When I was very young I fantasized about living in a black stone mansion in Cornwall, England. As I grew older and became more seriously interested in magick and all things esoteric, the fantasy mansion became a temple. After first reading The Confessions of Aleister Crowley the temple became an abbey. Then Linda brought me the book. The truly amazing thing about this for me is that I had fantasized about a place I had never been to, that in my family I was hardly likely to have even heard of, and without, to the best of my knowledge, ever seeing pictures or maps of the countryside, I knew well the lay of the land. It was as if Crowley had left the world of matter, leaving behind a plan he had not lived long enough to carry out, a plan that I picked up while coming into the world. Perhaps we even passed one another somewhere between this world and the other and he personally delivered his plan into my hands. Whatever the case may be, I still intend to carry out that plan one day.
But what of that first Abbey of Thelema? So far the only real Abbey of Thelema - not a sham occultist's rented house, a grandiose name used by a pseudo-thelemite to impress others, nor an abbey of paper and so many words. What became of the Abbey of Thelema in Cefalu, and could it ever be restored and rededicated to the Great Work? I think now, sadly, that the answer is no.
A number of people in the occult community consider filmmaker Kenneth Anger to be a Thelemite. In my opinion he is not. He is more a satanist than a Thelemite, and I think even that only as a gauche attempt to get attention and for similarly less than sincere reasons. And as a filmmaker ... well ... I frankly do not see the genius in his rubbish, nor much Thelema. Be that as it may, a good many people are under the impression that Anger restored the old Abbey of Thelema. He did not. So far as I can tell, he only wiped some of the whitewash off of the walls and photographed a handful of the paintings that Crowley had covered those walls with - then he left. And every Thelemite, would-be Thelemite and pseudo-thelemite abandoned Thelema's first and so far only true abbey.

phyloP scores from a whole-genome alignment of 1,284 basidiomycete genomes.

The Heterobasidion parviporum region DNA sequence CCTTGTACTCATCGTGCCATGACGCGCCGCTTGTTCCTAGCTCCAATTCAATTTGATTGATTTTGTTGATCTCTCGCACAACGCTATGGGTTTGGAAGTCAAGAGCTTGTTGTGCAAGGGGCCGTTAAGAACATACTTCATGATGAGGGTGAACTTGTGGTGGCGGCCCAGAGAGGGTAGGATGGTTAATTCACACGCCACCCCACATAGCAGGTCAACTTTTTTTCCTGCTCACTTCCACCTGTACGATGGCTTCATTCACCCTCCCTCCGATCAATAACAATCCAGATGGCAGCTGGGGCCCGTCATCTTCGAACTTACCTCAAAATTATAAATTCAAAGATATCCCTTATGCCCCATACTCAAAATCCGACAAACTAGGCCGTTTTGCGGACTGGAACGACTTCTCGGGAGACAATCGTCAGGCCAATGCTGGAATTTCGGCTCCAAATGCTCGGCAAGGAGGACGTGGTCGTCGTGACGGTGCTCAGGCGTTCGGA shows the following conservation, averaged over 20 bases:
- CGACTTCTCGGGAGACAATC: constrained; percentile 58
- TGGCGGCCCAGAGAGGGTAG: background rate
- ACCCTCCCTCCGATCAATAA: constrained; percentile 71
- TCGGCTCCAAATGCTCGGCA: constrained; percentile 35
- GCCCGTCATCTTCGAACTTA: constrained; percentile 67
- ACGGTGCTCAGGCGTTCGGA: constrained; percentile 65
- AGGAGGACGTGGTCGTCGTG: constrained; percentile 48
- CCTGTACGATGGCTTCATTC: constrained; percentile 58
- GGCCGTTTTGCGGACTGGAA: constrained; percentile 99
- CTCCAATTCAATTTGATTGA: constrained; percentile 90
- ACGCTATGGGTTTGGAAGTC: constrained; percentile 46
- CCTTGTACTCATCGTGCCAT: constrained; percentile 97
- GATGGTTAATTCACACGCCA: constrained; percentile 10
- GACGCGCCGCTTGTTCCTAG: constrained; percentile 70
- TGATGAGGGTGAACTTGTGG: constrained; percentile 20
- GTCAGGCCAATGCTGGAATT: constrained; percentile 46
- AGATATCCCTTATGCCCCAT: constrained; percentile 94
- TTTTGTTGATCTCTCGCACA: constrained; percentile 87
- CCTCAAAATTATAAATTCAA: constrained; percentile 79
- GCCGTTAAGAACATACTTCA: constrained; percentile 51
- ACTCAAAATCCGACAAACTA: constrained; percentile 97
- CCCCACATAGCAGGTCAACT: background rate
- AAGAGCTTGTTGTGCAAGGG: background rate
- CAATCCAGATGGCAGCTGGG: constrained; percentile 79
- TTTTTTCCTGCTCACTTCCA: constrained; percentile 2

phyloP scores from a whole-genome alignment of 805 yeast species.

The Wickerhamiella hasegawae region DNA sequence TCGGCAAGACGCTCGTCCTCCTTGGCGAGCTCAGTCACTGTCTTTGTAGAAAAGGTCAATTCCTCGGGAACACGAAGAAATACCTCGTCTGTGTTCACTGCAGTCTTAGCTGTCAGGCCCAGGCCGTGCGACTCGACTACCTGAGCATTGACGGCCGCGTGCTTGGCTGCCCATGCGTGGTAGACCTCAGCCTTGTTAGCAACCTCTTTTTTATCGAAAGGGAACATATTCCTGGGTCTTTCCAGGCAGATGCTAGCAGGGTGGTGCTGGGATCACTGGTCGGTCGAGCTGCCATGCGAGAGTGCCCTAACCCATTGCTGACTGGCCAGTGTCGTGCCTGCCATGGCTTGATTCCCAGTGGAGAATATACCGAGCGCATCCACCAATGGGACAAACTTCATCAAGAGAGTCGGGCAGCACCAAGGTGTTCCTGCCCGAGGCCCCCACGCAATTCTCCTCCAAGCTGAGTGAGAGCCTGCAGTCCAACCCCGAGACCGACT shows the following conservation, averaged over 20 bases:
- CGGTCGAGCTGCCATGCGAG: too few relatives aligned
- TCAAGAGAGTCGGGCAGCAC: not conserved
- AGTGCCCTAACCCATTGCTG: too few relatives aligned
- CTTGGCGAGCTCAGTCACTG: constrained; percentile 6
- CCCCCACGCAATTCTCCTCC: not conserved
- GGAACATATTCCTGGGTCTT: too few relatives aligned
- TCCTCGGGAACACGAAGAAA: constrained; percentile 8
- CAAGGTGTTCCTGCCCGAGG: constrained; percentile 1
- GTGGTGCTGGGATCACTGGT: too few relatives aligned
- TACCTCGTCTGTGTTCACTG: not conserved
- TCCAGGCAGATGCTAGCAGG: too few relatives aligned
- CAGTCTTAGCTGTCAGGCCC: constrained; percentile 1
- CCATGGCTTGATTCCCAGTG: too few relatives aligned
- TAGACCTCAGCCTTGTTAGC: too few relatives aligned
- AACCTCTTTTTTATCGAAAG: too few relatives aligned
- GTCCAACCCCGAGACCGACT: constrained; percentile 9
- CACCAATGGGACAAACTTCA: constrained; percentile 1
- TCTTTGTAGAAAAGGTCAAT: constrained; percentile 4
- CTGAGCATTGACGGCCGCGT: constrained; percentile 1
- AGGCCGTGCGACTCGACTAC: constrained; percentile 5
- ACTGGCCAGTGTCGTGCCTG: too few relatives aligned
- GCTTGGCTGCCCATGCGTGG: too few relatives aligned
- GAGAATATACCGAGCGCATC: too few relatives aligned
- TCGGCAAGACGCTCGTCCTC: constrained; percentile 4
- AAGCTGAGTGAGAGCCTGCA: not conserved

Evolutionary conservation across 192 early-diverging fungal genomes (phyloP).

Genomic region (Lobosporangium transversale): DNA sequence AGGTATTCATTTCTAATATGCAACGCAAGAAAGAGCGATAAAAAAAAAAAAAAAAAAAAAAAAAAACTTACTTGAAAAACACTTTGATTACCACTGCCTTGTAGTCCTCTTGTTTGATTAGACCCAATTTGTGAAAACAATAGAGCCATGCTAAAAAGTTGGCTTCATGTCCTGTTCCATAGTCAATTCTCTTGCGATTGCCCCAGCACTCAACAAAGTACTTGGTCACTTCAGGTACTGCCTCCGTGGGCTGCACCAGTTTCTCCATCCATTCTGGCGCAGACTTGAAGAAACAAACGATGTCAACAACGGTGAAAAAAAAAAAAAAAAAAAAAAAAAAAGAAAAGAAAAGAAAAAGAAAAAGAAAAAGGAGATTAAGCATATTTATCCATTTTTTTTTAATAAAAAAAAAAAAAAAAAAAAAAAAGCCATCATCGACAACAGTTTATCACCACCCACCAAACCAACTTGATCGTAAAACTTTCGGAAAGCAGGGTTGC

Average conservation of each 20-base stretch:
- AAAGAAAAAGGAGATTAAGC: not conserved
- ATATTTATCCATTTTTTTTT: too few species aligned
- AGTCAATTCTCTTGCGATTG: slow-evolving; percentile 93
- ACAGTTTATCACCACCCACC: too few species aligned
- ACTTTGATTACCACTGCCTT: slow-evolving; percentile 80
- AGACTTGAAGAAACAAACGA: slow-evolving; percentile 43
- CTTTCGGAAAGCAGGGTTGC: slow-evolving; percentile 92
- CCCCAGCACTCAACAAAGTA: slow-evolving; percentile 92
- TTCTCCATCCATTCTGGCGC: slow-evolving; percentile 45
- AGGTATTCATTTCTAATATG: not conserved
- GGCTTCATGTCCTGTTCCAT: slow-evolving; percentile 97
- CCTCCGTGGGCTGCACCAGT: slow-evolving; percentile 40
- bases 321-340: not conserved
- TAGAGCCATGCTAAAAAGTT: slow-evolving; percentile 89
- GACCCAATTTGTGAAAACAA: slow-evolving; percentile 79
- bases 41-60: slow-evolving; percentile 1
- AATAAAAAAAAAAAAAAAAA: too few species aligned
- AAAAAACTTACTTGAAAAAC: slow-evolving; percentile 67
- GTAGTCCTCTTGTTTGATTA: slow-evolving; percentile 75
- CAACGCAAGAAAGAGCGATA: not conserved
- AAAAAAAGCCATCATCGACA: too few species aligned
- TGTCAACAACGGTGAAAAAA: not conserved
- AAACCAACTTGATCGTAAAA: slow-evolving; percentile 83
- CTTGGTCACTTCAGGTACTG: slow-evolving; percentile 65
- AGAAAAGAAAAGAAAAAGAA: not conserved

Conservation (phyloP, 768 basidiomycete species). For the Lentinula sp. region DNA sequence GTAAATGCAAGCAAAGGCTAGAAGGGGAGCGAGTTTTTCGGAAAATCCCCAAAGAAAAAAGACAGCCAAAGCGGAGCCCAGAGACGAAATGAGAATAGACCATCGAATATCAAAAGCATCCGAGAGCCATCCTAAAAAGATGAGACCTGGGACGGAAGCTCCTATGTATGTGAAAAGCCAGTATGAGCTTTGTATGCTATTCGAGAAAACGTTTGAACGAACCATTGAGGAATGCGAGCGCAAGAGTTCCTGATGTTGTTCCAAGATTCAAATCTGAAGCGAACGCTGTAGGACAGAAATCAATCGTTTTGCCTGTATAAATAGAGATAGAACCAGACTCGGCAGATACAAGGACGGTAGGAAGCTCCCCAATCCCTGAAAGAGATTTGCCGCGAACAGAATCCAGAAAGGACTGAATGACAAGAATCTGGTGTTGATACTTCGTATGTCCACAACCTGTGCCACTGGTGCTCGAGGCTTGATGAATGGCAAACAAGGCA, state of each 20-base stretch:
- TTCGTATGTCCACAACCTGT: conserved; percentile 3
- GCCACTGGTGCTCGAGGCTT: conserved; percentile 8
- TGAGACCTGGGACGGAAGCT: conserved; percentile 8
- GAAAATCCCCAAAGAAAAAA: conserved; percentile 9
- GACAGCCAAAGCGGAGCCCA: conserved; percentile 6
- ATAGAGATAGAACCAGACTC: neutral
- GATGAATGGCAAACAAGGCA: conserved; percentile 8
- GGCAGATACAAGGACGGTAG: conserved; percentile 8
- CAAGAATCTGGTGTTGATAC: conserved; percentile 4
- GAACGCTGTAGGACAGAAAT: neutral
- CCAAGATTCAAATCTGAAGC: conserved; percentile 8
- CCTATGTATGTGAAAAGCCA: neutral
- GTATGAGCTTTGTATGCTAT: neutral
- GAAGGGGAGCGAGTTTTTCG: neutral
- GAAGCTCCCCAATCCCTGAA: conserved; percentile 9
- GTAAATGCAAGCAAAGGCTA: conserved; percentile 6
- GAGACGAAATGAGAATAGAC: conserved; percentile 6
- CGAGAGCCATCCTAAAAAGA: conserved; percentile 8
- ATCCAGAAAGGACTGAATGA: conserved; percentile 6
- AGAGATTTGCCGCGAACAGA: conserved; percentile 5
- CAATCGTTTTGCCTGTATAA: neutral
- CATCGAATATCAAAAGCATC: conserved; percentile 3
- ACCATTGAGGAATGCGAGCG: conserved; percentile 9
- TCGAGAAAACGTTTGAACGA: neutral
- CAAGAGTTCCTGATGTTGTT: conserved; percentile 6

Today? It is heartbreaking.
Although I would love to own and live in Boleskine House in Scotland, I am at least happy to know that the property is being well maintained and enjoyed, and not profaned by being in the hands of charlatans and pseudo-thelemites. The old Abbey of Thelema, however, is another story entirely.
Not so very long ago an associate of mine visited Cefalu and managed to get entrance into the building that was once Therion's abbey. He photographed it and as best as he could, shared his adventure with me. Originally I could only reproduce the photographs he gave me in an unsatisfactory black and white form. However, here for the first time I can share some of those photographs with you in full colour and detail. You may wish to compare these to the photo of the abbey facing page 736 of The Confessions of Aleister Crowley [Hill and Wang, 1969 E.V.] and those between pages 88 and 89 of The Magical World of Aleister Crowley by Francis King [Coward, McCann & Geoghegan, Inc., 1978 E.V.]. In the latter book there is a picture of the side of the abbey with the Great Rock that Crowley loved to climb in the background. Open country stretches out between the building and the mountain - open country that is today filled with houses or small villas. "Civilization" now smothers the original Abbey of Thelema, nearly crushing it from all sides out of existence.
Cefalu has become a prosperous resort town and the area surrounding the old abbey is now densely populated. There are houses around the abbey within easy stone's throw. The ground has been built up behind the building so that it fairly presses against the back wall, and a road now runs behind the structure, its surface about level with the roof of the villa.
My associate and friend, Frater Paulos 247, for whom we must all thank for his photographs and dedication, spoke with the people who live around what was once the Abbey of Thelema. He is a very likable chap that the Sicilians took to right off. I think he said a Frenchman owned the building then, it was for sale, I forget the asking price, but whatever it was, it was apparently too high for most people. Going through the decrepit, tumbling down structure, surrounded by wild, unkept growth, my brother discovered amongst the rat droppings and cobwebs, under the dust of ages [or so it seemed] many old newspapers, none of them more recent than the mid-seventies.
What was once the Abbey of Thelema had long been used as a house, and within there were still many pieces of abandoned furniture in various stages of disrepair.